Axe of the tax
The recent ruling by the SC says that fashion shows are liable to pay tax, but FDCI seeks exemption, writes Vinod Nair.fashion and trends Updated: Jan 11, 2008 17:48 IST
The fashion fraternity and the Supreme Court seems to be at loggerheads. The recent ruling by the apex court that ‘fashion shows or beauty contests are liable to pay entertainment tax, even if they are held as charity events' following a fashion event held in Gorakhpur, has not gone down well.
Ready to resolve Reacting to this ruling, Leena Singh, fashion designer and one of the board members of the Fashion Design Council of India (FDCI) has written to the Council seeking its intervention in the matter. Says Singh, "I have sent a letter to both the director general and the executive director of FDCI requesting them to see whether I can offer my help to coordinate with the government in resolving this."
The idea is to find a permanent solution. Singh wants to put forward a request to the government for an ordinance that can exempt fashion weeks from the purview of entertainment tax as it is a trade event.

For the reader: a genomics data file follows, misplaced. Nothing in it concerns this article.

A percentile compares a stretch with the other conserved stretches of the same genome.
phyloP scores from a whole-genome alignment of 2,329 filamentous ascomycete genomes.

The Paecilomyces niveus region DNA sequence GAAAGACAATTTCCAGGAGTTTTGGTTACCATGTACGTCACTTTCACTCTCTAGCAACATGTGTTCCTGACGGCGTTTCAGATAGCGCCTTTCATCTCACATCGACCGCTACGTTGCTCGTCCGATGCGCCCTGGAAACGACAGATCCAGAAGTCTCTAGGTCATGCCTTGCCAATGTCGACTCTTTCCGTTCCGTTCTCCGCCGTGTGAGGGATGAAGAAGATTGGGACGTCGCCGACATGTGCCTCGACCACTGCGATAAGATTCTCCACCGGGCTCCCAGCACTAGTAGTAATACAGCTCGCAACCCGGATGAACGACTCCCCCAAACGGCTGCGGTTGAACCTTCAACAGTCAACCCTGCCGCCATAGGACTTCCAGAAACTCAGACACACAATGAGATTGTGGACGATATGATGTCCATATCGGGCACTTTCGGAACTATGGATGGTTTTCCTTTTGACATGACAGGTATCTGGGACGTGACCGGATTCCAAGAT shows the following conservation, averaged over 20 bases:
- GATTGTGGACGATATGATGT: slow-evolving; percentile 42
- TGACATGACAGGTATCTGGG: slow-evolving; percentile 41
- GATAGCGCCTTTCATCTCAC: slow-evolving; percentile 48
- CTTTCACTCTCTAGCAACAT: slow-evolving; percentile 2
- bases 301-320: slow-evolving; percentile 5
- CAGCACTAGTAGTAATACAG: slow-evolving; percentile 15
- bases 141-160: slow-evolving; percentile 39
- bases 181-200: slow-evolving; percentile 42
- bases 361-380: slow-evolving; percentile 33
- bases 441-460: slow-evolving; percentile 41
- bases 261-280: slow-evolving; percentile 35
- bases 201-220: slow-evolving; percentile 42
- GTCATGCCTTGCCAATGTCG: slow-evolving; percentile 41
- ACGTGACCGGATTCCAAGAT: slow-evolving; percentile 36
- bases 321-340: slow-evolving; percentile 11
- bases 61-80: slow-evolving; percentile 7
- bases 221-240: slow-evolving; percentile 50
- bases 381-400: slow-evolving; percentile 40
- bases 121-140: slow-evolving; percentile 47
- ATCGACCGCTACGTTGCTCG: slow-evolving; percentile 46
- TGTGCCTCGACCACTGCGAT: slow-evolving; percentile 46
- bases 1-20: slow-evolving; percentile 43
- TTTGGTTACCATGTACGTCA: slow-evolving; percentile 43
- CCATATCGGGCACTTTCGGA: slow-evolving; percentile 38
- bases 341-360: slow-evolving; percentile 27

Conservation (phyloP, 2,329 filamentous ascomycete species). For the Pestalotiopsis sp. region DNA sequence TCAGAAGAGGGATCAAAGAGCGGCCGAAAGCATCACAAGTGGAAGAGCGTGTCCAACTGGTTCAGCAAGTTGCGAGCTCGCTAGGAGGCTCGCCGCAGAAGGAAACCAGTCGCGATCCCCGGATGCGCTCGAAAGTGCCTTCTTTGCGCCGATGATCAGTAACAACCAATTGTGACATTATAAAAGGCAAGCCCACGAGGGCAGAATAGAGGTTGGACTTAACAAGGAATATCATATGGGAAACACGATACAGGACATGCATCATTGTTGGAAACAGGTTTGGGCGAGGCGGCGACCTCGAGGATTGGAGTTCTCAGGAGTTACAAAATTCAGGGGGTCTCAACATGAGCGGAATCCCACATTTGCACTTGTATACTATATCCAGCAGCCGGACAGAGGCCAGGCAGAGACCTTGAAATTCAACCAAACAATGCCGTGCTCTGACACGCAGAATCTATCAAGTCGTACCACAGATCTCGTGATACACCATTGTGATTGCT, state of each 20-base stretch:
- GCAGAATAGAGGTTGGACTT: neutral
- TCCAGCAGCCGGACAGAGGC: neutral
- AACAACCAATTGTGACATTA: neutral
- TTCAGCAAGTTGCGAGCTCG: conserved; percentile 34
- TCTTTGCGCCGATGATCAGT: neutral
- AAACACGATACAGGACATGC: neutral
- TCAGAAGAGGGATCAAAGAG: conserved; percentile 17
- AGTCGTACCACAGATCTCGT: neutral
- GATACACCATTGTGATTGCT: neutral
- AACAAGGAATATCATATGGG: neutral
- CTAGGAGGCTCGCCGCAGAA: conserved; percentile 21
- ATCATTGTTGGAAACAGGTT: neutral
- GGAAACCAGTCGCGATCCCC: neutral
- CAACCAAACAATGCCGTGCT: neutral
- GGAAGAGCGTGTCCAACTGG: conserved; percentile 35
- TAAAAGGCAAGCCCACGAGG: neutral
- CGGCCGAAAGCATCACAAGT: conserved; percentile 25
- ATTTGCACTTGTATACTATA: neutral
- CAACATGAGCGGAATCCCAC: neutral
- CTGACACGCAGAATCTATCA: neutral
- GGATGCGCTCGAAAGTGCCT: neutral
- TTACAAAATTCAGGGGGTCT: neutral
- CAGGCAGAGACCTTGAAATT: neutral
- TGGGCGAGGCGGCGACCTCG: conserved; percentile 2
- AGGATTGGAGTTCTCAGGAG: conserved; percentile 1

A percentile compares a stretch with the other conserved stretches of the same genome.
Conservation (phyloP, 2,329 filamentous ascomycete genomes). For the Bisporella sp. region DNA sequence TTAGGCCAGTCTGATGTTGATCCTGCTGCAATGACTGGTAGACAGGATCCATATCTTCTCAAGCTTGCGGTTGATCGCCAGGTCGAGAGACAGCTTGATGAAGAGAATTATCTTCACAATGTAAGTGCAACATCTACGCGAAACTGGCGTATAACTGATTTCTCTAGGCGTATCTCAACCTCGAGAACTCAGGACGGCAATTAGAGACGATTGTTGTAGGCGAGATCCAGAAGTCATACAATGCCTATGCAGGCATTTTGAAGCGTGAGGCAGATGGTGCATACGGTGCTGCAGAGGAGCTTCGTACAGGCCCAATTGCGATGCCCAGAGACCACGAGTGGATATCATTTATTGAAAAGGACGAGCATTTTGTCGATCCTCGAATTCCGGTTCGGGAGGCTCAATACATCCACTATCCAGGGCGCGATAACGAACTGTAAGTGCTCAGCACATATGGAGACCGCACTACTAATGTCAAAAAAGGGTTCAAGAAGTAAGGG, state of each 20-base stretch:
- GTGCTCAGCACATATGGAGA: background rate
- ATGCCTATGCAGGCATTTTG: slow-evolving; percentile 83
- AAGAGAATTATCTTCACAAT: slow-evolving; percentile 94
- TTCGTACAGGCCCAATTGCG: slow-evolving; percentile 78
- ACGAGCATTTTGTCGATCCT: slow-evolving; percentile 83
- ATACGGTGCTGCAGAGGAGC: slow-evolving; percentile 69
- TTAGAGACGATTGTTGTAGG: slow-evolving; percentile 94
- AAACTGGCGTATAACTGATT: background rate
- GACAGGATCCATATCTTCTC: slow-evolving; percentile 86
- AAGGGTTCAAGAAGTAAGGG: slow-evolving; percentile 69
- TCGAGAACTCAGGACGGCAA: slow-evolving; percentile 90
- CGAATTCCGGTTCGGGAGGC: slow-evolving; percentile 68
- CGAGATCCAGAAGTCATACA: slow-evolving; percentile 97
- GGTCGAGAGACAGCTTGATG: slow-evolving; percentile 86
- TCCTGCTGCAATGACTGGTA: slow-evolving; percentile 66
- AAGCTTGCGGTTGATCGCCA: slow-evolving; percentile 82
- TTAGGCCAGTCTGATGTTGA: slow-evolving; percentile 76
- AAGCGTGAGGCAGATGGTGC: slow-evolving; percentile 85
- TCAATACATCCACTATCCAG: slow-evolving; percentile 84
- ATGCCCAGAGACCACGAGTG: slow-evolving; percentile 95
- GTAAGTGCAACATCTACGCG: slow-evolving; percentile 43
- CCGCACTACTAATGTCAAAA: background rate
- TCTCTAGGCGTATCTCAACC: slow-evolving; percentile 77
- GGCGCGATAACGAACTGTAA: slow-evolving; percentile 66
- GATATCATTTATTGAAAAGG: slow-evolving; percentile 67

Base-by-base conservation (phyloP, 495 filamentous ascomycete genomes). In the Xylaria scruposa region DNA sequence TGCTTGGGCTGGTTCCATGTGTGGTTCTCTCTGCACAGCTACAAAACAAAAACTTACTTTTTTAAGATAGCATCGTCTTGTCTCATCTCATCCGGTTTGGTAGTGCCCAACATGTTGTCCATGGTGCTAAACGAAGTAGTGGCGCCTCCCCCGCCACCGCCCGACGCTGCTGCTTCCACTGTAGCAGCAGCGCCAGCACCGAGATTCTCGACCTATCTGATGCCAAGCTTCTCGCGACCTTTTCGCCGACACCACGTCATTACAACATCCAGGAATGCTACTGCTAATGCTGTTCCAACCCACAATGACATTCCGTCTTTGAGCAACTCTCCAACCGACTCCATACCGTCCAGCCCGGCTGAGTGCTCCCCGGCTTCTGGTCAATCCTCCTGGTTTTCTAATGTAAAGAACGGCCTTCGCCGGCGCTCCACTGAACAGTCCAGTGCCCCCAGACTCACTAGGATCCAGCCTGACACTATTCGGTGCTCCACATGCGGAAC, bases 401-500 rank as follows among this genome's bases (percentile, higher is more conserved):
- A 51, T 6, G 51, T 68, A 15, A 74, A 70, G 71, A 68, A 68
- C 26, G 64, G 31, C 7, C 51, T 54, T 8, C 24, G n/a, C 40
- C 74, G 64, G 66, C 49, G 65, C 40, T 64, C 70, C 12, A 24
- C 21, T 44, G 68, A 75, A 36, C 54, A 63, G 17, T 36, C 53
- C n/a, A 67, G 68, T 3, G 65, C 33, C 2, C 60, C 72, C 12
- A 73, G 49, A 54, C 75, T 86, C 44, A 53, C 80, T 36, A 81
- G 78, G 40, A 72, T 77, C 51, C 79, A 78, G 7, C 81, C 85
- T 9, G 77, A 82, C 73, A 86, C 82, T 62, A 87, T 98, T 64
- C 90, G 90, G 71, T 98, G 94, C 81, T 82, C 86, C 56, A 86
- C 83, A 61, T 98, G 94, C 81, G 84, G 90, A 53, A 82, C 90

In the past, fashion weeks organised by the FDCI in Delhi had been given exemptions from entertainment tax. Now, with the Supreme Court ruling, FDCI will have to seek exemption once again. The next fashion week in Delhi is scheduled for March this year.
Meanwhile FDCI's director general Rathi Vinay Jha is hopeful that the body will be exempted from this tax purview. "We've always got exemption from the state government as Wills Lifestyle India Fashion Week is a manufacturing event," she says. No worries for Mumbai However, this ruling will have no bearing on the Lakme Fashion Week (LFW) held in Mumbai as they never managed to get such privileges from the Maharashtra government.
Says Anil Chopra, VP of Lakme Lever's, "LFW is now two years old. Despite being the trade event, we have been paying entertainment tax for fashion weeks every season. So the Supreme Court's ruling will not really affect us."